Tags » King Charles I

London prepares for Civil War (Giovanni Giustiniani, 1642)

November 7th –  On this day in 1642, Giovanni Giustiniani, the Venetian ambassador to the court of Charles I, wrote in a letter to the Doge and Senate of Venice: 253 more words

On This Day

Recommended read - 'Cavalier Queen' by Fiona Mountain

My Recommended Read for November is ‘Cavalier Queen’. It is the first book I have read by Fiona Mountain – but it won’t be the last! 394 more words


Steve Lawson on the Puritan Era

Here are my rough draft notes on Steve Lawson’s two-part lecture, on the puritan era:

Steve Lawson, Puritan Era

Overview of the Puritan Era.
Samuel Rutherford, John Owen, John Bunyan, Matthew Henry (in Crossroads). 1,375 more words


“Iniquities at Charing Cross” (John Evelyn, 1660)

October 17th–  On this day in 1660, John Evelyn  wrote in his diary:

“Scot, Scroop, Cook and Jones suffered for reward of their iniquities at Charing Cross, in sight of the place where they put to death their natural prince, and in the presence of the King his son … .   183 more words

On This Day


October 17, 1660: The signers of the King’s death warrant meet their fate. King Charles I was the King of England and Ireland from March 27, 1625 until he was executed on January 30, 1649. 621 more words


Arminianism in England

The seventeenth century saw, however, a widespread English recoil from Calvinism, both supra- and infralapsarian, along the lines that Baro and Barrett marked out.  Though, in Elizabeth’s last years, it looked as if the Bezan Calvinism of Cambridge’s William Whitaker (died in 1595) and William Perkins (died in 1602), the only two British theologians of international reputation, was carrying all before it, men such as Lancelot Andrewes and John Overall, like Hooker before them, were already standing quietly apart, thinking it a provincial and un-catholic development, and their viewpoint made steady headway.  220 more words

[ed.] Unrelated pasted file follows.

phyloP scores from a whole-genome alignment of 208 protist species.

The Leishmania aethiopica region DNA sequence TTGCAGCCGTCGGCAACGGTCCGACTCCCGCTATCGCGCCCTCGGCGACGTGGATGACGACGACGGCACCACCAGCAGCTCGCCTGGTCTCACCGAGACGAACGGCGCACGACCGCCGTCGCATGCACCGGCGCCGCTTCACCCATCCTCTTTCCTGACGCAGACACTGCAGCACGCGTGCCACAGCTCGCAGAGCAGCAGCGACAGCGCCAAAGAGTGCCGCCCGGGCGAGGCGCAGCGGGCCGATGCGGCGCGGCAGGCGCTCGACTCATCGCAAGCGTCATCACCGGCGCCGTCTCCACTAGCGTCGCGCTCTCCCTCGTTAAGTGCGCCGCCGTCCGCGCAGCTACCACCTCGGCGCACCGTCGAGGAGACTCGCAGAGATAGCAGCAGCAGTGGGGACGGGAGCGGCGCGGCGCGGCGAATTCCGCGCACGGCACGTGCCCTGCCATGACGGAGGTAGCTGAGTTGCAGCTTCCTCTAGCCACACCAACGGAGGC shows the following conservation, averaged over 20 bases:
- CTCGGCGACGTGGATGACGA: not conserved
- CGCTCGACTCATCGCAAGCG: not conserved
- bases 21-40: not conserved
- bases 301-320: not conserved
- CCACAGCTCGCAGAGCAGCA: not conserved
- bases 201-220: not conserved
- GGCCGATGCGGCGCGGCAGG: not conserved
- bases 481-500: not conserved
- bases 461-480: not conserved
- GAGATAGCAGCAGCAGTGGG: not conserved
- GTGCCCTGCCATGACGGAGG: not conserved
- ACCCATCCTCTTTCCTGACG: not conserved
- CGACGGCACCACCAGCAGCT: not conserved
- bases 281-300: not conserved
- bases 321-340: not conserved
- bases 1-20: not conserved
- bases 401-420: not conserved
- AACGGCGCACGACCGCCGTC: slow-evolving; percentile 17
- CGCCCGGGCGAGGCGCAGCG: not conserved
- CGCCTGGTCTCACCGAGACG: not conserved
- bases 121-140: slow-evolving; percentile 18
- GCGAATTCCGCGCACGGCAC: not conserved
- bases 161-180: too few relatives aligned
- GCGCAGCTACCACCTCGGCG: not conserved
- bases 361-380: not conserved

J. I. Packer

Spheres of Authority: Charles I and John Prideaux

A few dozen hand written letters are not Worcester Cathedral’s most beautiful objects; nor, dating from the mid-17th century, are they anywhere near the oldest. Nevertheless, this correspondence (written 1641-1642) from Charles I to John Prideaux, the Bishop of Worcester and Vice-Chancellor of the University of Oxford, is of immense value to Worcester. 776 more words

Early Modern History